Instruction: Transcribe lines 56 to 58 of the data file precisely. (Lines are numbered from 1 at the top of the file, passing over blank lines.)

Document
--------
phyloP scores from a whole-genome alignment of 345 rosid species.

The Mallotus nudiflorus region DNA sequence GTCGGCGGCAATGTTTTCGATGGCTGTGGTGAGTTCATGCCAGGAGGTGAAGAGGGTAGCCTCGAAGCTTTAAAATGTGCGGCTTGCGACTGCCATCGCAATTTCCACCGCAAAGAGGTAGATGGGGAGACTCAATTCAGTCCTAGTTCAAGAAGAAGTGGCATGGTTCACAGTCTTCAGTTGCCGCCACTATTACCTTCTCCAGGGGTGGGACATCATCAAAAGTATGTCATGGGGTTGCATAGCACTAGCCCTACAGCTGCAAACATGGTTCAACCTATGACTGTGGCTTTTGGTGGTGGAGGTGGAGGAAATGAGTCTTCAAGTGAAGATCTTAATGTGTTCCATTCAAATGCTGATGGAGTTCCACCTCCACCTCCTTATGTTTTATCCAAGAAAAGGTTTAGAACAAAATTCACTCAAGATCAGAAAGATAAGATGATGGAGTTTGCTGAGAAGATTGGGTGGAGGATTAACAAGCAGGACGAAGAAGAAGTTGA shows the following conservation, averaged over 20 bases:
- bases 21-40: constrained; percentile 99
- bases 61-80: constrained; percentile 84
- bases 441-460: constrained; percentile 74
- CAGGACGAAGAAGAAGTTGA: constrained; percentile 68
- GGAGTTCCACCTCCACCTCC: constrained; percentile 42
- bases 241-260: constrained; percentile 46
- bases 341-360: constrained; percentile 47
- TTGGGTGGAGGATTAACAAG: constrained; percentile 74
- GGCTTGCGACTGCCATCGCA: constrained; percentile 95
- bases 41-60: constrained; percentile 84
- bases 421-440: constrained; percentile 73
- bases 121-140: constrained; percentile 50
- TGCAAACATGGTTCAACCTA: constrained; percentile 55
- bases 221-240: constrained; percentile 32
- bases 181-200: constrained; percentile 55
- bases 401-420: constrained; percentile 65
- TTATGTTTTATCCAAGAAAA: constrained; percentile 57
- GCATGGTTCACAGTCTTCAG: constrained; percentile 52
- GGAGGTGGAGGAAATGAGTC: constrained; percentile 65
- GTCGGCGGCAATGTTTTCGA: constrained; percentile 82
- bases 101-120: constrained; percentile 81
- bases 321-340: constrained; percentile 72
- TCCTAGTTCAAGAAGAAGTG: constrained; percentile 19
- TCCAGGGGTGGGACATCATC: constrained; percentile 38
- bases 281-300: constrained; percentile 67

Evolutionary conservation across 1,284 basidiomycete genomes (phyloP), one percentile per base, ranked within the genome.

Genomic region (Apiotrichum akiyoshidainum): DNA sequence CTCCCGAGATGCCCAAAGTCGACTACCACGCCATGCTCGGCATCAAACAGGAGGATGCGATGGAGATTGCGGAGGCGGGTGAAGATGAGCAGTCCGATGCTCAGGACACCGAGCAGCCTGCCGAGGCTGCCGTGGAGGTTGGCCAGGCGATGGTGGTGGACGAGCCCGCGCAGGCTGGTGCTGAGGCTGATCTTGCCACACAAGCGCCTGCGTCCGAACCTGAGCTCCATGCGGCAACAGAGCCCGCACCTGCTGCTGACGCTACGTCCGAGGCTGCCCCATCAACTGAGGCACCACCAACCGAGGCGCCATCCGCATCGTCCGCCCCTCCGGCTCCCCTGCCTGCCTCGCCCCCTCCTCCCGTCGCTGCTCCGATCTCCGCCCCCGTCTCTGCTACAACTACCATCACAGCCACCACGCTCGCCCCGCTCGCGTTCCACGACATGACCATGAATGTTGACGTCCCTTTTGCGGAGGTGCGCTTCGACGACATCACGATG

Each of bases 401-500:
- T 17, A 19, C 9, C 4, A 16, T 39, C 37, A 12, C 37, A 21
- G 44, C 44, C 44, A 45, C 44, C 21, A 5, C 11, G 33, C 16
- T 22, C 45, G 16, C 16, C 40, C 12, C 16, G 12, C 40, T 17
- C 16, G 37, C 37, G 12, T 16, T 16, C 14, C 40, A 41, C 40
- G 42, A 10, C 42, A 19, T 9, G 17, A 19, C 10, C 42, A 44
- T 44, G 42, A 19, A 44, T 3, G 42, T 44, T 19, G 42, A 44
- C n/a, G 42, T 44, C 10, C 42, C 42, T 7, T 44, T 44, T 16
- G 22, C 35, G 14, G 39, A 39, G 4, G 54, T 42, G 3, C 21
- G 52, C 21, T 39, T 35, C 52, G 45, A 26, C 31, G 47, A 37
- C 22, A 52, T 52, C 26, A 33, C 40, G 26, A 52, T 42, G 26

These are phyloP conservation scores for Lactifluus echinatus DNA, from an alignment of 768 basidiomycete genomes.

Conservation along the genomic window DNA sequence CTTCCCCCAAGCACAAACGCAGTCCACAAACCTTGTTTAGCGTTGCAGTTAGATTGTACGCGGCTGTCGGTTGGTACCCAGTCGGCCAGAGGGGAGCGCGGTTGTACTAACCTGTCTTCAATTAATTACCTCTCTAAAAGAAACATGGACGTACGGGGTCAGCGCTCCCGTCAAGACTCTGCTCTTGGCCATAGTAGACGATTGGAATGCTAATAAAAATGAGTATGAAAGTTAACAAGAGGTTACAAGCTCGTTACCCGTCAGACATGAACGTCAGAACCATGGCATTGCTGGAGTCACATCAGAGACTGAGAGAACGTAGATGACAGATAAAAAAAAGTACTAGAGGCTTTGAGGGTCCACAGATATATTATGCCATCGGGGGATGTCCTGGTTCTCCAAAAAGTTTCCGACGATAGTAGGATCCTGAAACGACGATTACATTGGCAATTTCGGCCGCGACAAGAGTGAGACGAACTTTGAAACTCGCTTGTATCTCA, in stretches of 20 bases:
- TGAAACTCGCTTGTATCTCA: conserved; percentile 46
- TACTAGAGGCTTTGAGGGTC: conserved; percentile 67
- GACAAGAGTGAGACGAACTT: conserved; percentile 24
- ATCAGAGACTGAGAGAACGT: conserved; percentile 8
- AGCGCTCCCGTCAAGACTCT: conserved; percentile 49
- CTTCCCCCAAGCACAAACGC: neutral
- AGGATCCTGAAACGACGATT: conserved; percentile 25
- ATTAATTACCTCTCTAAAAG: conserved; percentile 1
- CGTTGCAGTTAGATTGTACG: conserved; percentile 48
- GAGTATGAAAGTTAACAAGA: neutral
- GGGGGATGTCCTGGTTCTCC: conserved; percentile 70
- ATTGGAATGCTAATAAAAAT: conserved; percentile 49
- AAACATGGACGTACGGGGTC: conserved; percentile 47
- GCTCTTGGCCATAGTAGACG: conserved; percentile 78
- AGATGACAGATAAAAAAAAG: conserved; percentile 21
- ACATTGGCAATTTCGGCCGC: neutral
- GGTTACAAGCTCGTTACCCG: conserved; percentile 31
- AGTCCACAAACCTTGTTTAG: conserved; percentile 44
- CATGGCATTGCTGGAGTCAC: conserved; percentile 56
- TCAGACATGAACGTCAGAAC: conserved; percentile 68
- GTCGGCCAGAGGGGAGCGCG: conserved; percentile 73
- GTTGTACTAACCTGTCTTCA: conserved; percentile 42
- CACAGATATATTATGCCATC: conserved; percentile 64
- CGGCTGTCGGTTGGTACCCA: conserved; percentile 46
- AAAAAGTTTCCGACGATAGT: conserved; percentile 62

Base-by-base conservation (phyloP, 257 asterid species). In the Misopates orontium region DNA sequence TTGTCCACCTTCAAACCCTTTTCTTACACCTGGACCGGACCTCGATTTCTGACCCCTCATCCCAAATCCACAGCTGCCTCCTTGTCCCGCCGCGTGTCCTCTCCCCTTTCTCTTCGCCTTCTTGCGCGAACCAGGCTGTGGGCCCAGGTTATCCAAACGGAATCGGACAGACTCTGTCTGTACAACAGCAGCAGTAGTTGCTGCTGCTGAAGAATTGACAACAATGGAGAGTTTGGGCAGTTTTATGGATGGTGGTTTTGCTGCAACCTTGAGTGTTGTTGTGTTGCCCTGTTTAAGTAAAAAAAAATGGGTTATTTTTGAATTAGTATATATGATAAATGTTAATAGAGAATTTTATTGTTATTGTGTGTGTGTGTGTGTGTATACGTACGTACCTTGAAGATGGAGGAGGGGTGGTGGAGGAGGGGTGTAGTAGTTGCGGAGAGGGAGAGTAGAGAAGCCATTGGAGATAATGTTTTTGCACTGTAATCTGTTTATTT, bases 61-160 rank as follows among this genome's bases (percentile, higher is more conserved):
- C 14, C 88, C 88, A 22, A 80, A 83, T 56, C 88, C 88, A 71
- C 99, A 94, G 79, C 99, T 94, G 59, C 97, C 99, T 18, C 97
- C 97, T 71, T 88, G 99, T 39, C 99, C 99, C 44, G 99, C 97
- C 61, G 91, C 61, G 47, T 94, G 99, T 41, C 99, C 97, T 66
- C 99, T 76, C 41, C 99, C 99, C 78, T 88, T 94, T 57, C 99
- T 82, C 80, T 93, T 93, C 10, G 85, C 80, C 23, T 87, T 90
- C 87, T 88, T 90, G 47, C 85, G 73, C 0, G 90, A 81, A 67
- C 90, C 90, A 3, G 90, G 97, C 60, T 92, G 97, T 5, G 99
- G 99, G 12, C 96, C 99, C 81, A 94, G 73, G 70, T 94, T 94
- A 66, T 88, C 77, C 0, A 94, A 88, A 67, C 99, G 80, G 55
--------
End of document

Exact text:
- GCTCTTGGCCATAGTAGACG: conserved; percentile 78
- AGATGACAGATAAAAAAAAG: conserved; percentile 21
- ACATTGGCAATTTCGGCCGC: neutral